For the T20 award I used batting index, but my own metric for bowling. In a previous post I showed how each wicket worked out to roughly 5 runs in a t20. Accordingly we can take 5 runs off a bowler's total for every wicket they have taken. They then get a modified run rate. I used this to compare the NZ players' years to the historical data. This is a little less relevant, as there is not a lot of historical data (about 1/10 the quantity of test and ODI information) and also New Zealand only played 6 matches, so the sample size is very small.

Here is the list:

Player - SkillIndex/Modified run rateRanking
L Ronchi - batting221.1114.7
BB McCullum - batting101.084.1
AF Milne - bowling2.752.9
AP Devcich - batting73.341.7
C Munro - batting60.041.5
JDS Neesham - bowling5.000.5
JD Ryder - batting44.020.0
NL McCullum - batting42.25-0.1
NL McCullum - bowling5.64-0.3
HD Rutherford - batting40.02-0.3

Luke Ronchi is a bit of a surprise here, but I remember looking up his stats and being surprised as to how effective he has been in t20s recently. During the course of the year he averaged 133 at a strike rate of 166. Those are quite ridiculous numbers.

The last major prize left is the Sir Richard Hadlee Medal, for the best overall. For me that goes to Brendon McCullum. He managed to attract the attention of the whole nation with his 300, and he also captained the side particularly well across all the formats. There would be a fair argument for Taylor and Anderson, but for me, McCullum needs to be acknowledged some how, and that award seems appropriate.

Who would you give the overall award to?

Sunday, 9 February 2014

Mini-session Analysis 1st Test NZvInd, Eden Park 2013/14

Here is the final mini-session analysis for the first test between New Zealand and India at Eden Park, Auckland

A mini-session is (normally) half a session, either between the start of the session and the drinks break or the drinks break and the end of the session. Occasionally a long session will have 3 mini-sessions where it will be broken up with 2 drinks breaks.

Monday, 13 January 2014

The McCullum Conundrum

There seems to be a regular pattern to cricket related chat in New Zealand. It often refers to Brendon McCullum.

A number of people want him dropped. They mention that he has only scored 1 hundred in the past 3 years. That he averages in the low 30's in test cricket and that he's too arrogant.

A roughly equal number of people want him to remain in the team, talking about how "form is temporary, class is permanent" and mentioning his successive fifties against England, his double century in India and his good captaincy.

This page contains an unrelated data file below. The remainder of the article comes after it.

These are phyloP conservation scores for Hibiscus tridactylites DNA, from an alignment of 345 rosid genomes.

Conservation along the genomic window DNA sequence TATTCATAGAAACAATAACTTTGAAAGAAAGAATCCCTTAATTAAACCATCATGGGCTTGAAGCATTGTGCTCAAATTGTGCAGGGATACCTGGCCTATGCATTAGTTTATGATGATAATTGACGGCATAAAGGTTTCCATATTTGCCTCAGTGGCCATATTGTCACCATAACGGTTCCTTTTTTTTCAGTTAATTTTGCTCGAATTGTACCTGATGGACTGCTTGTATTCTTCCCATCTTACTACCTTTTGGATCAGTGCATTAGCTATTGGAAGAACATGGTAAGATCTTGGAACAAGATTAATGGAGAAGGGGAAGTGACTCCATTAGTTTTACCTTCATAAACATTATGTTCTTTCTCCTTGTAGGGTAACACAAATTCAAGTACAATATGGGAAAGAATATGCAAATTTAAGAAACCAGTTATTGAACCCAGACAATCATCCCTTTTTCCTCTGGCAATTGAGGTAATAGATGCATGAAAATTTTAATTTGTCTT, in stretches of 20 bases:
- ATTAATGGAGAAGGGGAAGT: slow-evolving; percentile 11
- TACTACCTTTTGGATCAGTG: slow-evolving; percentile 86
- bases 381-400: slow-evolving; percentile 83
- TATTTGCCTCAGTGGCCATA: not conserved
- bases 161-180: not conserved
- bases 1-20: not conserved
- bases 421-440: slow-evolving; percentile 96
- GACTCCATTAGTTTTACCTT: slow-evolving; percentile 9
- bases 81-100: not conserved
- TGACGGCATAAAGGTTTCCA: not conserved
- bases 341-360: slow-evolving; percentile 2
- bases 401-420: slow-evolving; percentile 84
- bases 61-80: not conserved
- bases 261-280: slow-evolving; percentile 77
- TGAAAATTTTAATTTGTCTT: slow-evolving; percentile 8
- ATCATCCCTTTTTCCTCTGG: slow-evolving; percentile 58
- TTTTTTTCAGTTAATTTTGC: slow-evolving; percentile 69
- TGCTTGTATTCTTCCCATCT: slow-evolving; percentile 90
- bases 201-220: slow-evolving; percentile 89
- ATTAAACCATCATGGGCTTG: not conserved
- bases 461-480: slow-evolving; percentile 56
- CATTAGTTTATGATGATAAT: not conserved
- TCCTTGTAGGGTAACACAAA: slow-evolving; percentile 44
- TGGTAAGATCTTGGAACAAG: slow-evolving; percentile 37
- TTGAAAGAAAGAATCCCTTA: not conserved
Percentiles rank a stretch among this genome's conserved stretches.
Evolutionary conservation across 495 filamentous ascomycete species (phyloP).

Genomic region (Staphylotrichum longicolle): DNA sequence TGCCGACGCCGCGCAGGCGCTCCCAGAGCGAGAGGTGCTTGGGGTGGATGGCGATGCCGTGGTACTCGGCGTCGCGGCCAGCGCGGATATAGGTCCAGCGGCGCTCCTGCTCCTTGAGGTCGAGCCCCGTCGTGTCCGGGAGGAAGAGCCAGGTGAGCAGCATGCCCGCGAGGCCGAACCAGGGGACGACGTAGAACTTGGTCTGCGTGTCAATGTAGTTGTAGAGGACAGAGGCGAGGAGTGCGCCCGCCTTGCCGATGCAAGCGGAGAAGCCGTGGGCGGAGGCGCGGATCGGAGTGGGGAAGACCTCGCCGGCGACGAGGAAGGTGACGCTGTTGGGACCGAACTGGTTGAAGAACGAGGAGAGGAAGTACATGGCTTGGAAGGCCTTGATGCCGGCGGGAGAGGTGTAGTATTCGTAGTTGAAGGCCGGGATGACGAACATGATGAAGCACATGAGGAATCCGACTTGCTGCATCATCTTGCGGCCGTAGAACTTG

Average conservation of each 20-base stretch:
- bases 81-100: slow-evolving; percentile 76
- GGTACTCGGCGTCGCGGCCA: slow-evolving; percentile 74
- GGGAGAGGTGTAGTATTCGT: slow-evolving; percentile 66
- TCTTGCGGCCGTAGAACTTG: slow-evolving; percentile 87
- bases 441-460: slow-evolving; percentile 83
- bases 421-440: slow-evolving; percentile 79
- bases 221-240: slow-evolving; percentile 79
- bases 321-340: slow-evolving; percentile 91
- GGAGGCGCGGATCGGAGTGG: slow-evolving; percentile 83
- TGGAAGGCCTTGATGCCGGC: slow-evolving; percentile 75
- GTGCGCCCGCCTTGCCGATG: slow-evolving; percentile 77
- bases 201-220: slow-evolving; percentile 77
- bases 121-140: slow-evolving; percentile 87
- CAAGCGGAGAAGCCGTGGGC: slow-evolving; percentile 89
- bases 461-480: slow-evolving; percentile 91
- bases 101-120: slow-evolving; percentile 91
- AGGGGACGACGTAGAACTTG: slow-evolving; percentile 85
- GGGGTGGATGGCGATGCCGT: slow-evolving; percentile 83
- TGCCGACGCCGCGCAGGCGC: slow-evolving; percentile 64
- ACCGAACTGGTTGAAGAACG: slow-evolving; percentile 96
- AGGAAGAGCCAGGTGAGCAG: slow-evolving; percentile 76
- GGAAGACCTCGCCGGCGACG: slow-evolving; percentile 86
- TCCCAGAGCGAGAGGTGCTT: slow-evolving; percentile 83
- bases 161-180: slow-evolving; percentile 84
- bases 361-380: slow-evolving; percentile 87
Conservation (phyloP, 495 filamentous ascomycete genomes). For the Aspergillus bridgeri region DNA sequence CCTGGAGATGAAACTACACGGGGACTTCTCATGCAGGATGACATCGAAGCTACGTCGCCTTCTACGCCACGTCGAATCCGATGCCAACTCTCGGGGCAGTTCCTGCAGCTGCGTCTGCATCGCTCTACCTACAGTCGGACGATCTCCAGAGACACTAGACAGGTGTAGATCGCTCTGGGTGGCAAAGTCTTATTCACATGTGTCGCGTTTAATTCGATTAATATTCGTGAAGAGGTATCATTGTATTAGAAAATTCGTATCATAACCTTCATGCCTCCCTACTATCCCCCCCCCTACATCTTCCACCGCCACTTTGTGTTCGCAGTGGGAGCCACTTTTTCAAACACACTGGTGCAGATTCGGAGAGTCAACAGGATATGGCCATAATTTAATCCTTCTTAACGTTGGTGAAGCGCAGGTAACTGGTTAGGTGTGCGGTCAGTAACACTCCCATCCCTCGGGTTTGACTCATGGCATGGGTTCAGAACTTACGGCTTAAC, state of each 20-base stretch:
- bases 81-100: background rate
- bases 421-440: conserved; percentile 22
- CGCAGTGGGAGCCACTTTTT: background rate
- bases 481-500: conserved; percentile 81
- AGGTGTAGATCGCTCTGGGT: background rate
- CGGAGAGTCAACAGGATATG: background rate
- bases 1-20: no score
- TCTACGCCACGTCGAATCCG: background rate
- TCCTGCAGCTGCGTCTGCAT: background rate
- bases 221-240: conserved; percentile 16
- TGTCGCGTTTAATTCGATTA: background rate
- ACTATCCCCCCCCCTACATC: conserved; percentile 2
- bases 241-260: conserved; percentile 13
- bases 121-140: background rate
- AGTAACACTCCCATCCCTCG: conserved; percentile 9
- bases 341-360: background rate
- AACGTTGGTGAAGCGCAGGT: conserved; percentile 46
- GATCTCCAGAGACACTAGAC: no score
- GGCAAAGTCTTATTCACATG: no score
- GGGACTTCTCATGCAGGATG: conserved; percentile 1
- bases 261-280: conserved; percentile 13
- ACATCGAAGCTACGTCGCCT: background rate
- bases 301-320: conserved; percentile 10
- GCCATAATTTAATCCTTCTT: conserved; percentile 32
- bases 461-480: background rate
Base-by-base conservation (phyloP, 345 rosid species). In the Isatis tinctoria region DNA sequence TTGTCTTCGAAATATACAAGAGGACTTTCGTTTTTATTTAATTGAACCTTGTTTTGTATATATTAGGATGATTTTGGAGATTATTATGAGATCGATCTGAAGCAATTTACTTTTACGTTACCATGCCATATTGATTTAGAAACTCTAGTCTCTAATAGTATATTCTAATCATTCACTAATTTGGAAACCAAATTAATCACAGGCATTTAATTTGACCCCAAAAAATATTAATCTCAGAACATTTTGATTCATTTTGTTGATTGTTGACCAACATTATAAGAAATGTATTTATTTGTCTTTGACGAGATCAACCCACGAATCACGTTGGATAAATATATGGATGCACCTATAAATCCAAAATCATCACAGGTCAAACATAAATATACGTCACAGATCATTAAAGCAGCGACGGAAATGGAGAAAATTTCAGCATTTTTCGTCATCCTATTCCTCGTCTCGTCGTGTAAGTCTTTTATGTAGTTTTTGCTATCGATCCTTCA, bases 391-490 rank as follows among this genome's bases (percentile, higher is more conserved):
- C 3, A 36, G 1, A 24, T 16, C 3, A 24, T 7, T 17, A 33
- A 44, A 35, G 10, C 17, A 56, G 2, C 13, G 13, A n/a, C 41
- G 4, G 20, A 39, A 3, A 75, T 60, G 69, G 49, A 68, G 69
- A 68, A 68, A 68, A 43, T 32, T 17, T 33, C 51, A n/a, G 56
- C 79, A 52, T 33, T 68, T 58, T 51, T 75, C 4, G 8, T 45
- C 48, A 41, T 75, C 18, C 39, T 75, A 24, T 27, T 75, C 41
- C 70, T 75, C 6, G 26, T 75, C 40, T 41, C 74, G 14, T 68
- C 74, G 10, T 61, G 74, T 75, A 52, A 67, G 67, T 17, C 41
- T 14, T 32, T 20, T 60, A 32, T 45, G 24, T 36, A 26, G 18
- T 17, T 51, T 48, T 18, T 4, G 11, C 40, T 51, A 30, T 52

While engaging in one of these fruitless (but fun) discussions, I noticed something surprising in his numbers. His away form has been horrible recently, but his home form has been remarkably good.

Here's what I mean. He has played exactly the same number of tests both home and away. In 41 tests at home McCullum has scored 2531 runs at a respectable average of 41.49. However, in 41 tests away he has scored 2153 runs at a much more pedestrian 29.90.

That's a fairly significant difference, but it wasn't always like this. Up until the end of 2010 his numbers were fairly similar. It's only since then that things have changed.

Home Away
Year Matches Runs Average Matches Runs Average
2004-2010 29 1669 37.93 27 1563 36.34
2011-2013 12 862 50.71 14 590 20.34

His career progress in terms of home and away is visually quite interesting.  Here are a couple of graphs to show the difference:

If we break it down by year we also see something interesting:

We can see that there has been a big difference in average per year at home and away from 2011 onwards.

This isn't due to the teams that he has played either.  In that time McCullum has played Zimbabwe, England, South Africa and West Indies both home and away, and has played against Pakistan at home, and Sri Lanka, Australia and Bangladesh away. There is no particular difference in the strength of his opponents at home and away in that time.

I also looked at a weighted 7 match average. This is where I look at an average for 2 games either side of a match, and 3 games either side of a match and average those two averages. It's a reasonable guide to the form that a batsman is in, and it normally covers 12-14 innings, so it is a reasonably reliable guide.  Again I broke it up into home and away.